Friday, September 12, 2008

Be Kind To Writers and Editors Month Celebration

You've probably noticed we're writer focused here in Seekerville.
(Writing and food and beverage focused.) Today we will be off topic and we will be exploring, and celebrating the


So welcome to the party. Stick around and comment and you could win one of these wonderful EDITORIAL prizes:

  • A copy of Self-EDITING For Fiction Writers: How to EDIT yourself into Print by Renni Browne and Dave King
  • Red pens. Lots of red pens will be given away today!

Let's start our celebration with some random EDITOR stuff.


Approaching editors is for me similar to that scene in the Wizard of Oz where Dorothy approached the GREAT AND POWERFUL OZ.

Unfortunately I don't have the courage or the stamina to kill the Wicked Witch of the West and bring back her broom so I can have an audience with the Editor. Instead I enter contests. Coward that I am.

How about you? Do you suffer from EDITORPHOBIA?

Symptoms: sweaty palms, nausea, brain farts, incoherent babbling.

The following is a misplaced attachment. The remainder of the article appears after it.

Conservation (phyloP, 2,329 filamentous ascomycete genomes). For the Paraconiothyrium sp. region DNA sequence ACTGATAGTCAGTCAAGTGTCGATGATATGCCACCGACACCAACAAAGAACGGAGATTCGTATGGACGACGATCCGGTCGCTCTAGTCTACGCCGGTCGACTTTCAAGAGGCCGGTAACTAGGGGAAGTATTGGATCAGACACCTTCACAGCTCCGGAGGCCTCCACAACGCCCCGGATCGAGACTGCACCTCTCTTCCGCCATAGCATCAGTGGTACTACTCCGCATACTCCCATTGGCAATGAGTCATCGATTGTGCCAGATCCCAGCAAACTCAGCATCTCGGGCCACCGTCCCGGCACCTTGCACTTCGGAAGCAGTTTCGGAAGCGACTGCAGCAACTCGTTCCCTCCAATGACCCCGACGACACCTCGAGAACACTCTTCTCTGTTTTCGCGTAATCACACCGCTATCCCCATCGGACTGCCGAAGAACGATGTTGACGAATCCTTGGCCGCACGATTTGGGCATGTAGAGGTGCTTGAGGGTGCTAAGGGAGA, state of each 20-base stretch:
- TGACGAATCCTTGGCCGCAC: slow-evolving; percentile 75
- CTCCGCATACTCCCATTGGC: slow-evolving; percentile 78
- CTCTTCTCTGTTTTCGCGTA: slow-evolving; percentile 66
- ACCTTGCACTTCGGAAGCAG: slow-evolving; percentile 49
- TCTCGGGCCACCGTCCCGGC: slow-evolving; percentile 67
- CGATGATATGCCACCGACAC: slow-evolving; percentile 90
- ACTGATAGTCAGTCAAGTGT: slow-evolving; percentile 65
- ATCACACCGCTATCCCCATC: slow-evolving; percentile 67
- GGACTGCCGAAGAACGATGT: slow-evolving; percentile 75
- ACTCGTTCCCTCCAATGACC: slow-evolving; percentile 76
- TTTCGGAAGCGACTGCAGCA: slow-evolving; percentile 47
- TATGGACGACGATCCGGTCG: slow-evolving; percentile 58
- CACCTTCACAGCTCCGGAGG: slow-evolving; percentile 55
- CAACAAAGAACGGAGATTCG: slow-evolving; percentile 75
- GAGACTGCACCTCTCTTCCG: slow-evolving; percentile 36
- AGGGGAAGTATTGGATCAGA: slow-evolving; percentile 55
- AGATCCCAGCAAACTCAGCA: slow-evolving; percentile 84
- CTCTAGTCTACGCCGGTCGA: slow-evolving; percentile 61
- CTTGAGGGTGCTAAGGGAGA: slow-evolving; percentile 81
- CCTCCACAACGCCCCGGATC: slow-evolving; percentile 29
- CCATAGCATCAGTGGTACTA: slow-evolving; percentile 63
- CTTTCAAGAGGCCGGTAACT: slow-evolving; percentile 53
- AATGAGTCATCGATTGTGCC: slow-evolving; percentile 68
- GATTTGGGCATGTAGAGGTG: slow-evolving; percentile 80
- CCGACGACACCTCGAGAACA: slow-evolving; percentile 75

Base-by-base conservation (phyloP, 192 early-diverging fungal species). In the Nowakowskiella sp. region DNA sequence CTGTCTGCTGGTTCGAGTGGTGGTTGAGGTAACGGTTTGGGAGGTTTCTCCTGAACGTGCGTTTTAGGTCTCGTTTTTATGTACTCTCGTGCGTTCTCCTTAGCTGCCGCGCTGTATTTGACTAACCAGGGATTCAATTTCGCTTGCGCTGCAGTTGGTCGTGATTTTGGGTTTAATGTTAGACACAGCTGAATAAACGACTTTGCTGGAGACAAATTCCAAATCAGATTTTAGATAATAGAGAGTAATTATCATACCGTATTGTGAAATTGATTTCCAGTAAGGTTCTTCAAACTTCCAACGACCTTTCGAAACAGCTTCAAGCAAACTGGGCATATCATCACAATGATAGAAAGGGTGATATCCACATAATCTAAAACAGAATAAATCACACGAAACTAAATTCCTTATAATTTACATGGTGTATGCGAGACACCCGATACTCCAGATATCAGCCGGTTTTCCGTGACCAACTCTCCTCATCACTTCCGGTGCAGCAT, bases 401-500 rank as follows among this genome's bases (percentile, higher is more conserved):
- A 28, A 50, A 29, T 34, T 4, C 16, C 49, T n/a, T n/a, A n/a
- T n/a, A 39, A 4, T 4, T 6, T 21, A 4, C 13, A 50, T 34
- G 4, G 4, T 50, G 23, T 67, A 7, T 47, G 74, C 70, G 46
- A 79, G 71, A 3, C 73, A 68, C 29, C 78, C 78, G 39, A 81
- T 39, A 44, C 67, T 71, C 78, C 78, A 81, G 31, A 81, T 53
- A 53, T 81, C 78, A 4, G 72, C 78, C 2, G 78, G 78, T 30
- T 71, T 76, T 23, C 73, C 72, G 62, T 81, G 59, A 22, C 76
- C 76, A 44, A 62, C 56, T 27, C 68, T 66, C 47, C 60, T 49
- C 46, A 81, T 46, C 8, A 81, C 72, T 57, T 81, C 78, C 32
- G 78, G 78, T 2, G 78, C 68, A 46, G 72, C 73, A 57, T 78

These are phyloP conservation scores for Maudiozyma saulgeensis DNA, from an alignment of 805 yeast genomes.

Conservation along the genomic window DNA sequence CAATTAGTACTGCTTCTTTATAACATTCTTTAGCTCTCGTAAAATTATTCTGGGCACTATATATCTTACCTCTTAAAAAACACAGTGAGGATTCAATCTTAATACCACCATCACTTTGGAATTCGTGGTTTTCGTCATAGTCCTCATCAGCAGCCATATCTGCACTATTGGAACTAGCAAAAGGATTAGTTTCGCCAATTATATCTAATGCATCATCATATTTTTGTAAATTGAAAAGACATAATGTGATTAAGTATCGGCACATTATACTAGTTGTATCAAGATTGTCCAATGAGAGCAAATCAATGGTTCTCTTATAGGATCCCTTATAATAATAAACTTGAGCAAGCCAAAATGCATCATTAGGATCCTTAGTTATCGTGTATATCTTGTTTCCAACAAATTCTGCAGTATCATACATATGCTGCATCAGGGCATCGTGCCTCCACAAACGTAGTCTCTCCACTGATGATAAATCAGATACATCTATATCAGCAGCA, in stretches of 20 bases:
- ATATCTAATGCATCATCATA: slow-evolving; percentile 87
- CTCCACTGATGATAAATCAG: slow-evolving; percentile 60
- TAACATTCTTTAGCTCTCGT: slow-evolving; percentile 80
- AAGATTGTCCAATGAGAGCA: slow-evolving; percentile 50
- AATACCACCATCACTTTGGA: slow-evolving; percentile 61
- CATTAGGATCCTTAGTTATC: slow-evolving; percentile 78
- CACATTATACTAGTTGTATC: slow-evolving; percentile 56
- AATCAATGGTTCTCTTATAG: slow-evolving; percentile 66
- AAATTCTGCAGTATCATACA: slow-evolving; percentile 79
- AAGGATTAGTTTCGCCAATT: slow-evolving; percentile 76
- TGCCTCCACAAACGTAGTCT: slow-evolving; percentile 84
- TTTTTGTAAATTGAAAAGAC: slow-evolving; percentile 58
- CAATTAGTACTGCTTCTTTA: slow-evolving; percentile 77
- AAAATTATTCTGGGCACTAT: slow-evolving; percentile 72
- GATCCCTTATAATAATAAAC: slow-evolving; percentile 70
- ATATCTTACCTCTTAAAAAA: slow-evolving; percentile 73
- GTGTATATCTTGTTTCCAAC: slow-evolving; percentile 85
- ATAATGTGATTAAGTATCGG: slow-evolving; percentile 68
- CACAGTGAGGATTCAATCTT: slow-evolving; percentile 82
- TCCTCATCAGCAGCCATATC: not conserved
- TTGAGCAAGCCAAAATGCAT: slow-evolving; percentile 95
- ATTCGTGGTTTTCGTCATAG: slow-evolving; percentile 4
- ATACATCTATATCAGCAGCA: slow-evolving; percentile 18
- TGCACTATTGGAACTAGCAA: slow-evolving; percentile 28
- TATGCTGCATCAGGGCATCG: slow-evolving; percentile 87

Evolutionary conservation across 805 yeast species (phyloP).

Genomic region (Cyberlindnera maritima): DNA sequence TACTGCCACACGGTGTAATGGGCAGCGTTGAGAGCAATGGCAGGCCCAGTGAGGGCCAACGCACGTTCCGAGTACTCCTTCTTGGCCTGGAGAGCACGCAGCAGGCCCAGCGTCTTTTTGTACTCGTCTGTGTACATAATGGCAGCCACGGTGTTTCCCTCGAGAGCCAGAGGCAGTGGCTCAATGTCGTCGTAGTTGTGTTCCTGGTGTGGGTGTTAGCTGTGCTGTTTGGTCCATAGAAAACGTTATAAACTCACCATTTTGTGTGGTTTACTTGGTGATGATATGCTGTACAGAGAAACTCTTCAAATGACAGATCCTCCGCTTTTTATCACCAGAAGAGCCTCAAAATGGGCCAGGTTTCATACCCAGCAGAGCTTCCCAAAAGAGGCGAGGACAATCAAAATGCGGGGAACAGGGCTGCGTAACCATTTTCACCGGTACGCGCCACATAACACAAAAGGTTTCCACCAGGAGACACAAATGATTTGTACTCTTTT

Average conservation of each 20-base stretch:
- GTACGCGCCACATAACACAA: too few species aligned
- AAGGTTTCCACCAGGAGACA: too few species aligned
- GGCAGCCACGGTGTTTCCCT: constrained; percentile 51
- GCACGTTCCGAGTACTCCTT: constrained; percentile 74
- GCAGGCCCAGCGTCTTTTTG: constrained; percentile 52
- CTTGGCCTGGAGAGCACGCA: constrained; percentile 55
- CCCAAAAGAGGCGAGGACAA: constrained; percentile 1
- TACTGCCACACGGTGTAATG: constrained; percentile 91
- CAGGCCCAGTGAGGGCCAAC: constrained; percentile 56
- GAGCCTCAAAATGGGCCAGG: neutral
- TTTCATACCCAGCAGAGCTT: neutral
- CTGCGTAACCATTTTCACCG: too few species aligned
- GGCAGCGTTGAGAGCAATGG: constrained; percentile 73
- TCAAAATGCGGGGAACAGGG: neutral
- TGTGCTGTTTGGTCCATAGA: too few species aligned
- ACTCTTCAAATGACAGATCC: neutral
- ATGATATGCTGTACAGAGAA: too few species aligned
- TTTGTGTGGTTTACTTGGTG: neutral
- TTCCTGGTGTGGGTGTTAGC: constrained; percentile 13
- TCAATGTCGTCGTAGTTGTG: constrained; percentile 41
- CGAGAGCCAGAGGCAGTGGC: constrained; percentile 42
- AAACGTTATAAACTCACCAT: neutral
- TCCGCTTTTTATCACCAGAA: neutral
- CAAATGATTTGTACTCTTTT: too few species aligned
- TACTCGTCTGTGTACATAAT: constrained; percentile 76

A support group will be forming in a cyberspace near you very soon.

Talk of editors would not be complete without mentioning Maxwell Perkins.

Max Perkins: Editor of Genius by A Scott Berg (Sept 2, 2008)

(Description from Amazon) The man who invented the modern profession of book editing finally got his due, 31 years after his death, when this revelatory biography appeared. A. Scott Berg's detailed explication of Maxwell Perkins's work on the manuscripts of F. Scott Fitzgerald, Ernest Hemingway, Thomas Wolfe, and a host of other important American writers shows how much the Scribner's editor contributed to their books, all the while maintaining that he only helped his authors find the best in themselves.